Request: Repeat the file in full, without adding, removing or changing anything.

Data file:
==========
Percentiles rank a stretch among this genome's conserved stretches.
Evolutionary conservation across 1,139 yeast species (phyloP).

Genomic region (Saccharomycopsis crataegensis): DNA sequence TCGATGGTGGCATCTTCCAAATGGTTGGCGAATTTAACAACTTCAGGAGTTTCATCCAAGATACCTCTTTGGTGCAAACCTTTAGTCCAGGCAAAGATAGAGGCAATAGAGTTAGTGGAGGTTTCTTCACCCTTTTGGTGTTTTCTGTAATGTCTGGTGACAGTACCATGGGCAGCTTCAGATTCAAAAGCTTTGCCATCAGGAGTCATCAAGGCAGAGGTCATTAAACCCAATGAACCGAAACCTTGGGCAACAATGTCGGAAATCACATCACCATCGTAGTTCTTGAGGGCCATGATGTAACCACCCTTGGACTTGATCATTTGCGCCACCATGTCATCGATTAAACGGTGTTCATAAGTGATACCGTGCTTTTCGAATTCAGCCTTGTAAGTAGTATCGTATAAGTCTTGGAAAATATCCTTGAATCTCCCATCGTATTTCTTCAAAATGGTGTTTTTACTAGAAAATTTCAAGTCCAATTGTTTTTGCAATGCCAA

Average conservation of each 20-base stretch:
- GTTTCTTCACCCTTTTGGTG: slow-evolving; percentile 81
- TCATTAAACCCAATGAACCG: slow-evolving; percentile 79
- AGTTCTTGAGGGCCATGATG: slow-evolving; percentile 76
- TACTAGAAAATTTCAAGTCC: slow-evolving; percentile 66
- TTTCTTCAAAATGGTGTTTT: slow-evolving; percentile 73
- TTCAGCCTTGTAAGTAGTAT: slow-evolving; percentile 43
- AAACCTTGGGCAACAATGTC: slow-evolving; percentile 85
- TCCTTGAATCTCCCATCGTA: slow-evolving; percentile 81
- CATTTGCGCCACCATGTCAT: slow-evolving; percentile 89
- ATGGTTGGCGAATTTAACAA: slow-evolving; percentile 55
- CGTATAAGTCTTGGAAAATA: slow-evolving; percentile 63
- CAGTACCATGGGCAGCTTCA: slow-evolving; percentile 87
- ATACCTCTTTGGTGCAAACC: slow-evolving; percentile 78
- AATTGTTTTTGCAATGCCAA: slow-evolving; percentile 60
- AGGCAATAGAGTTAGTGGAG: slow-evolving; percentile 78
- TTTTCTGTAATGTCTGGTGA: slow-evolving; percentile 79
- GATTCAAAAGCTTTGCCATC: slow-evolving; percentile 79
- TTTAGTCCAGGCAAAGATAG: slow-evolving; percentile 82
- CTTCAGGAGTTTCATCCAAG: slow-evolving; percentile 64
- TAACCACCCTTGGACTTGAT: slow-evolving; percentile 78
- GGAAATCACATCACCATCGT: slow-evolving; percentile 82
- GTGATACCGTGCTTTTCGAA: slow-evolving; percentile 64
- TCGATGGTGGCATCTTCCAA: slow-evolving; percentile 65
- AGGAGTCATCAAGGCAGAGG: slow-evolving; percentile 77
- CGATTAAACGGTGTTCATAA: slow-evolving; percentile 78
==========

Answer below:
Percentiles rank a stretch among this genome's conserved stretches.
Evolutionary conservation across 1,139 yeast species (phyloP).

Genomic region (Saccharomycopsis crataegensis): DNA sequence TCGATGGTGGCATCTTCCAAATGGTTGGCGAATTTAACAACTTCAGGAGTTTCATCCAAGATACCTCTTTGGTGCAAACCTTTAGTCCAGGCAAAGATAGAGGCAATAGAGTTAGTGGAGGTTTCTTCACCCTTTTGGTGTTTTCTGTAATGTCTGGTGACAGTACCATGGGCAGCTTCAGATTCAAAAGCTTTGCCATCAGGAGTCATCAAGGCAGAGGTCATTAAACCCAATGAACCGAAACCTTGGGCAACAATGTCGGAAATCACATCACCATCGTAGTTCTTGAGGGCCATGATGTAACCACCCTTGGACTTGATCATTTGCGCCACCATGTCATCGATTAAACGGTGTTCATAAGTGATACCGTGCTTTTCGAATTCAGCCTTGTAAGTAGTATCGTATAAGTCTTGGAAAATATCCTTGAATCTCCCATCGTATTTCTTCAAAATGGTGTTTTTACTAGAAAATTTCAAGTCCAATTGTTTTTGCAATGCCAA

Average conservation of each 20-base stretch:
- GTTTCTTCACCCTTTTGGTG: slow-evolving; percentile 81
- TCATTAAACCCAATGAACCG: slow-evolving; percentile 79
- AGTTCTTGAGGGCCATGATG: slow-evolving; percentile 76
- TACTAGAAAATTTCAAGTCC: slow-evolving; percentile 66
- TTTCTTCAAAATGGTGTTTT: slow-evolving; percentile 73
- TTCAGCCTTGTAAGTAGTAT: slow-evolving; percentile 43
- AAACCTTGGGCAACAATGTC: slow-evolving; percentile 85
- TCCTTGAATCTCCCATCGTA: slow-evolving; percentile 81
- CATTTGCGCCACCATGTCAT: slow-evolving; percentile 89
- ATGGTTGGCGAATTTAACAA: slow-evolving; percentile 55
- CGTATAAGTCTTGGAAAATA: slow-evolving; percentile 63
- CAGTACCATGGGCAGCTTCA: slow-evolving; percentile 87
- ATACCTCTTTGGTGCAAACC: slow-evolving; percentile 78
- AATTGTTTTTGCAATGCCAA: slow-evolving; percentile 60
- AGGCAATAGAGTTAGTGGAG: slow-evolving; percentile 78
- TTTTCTGTAATGTCTGGTGA: slow-evolving; percentile 79
- GATTCAAAAGCTTTGCCATC: slow-evolving; percentile 79
- TTTAGTCCAGGCAAAGATAG: slow-evolving; percentile 82
- CTTCAGGAGTTTCATCCAAG: slow-evolving; percentile 64
- TAACCACCCTTGGACTTGAT: slow-evolving; percentile 78
- GGAAATCACATCACCATCGT: slow-evolving; percentile 82
- GTGATACCGTGCTTTTCGAA: slow-evolving; percentile 64
- TCGATGGTGGCATCTTCCAA: slow-evolving; percentile 65
- AGGAGTCATCAAGGCAGAGG: slow-evolving; percentile 77
- CGATTAAACGGTGTTCATAA: slow-evolving; percentile 78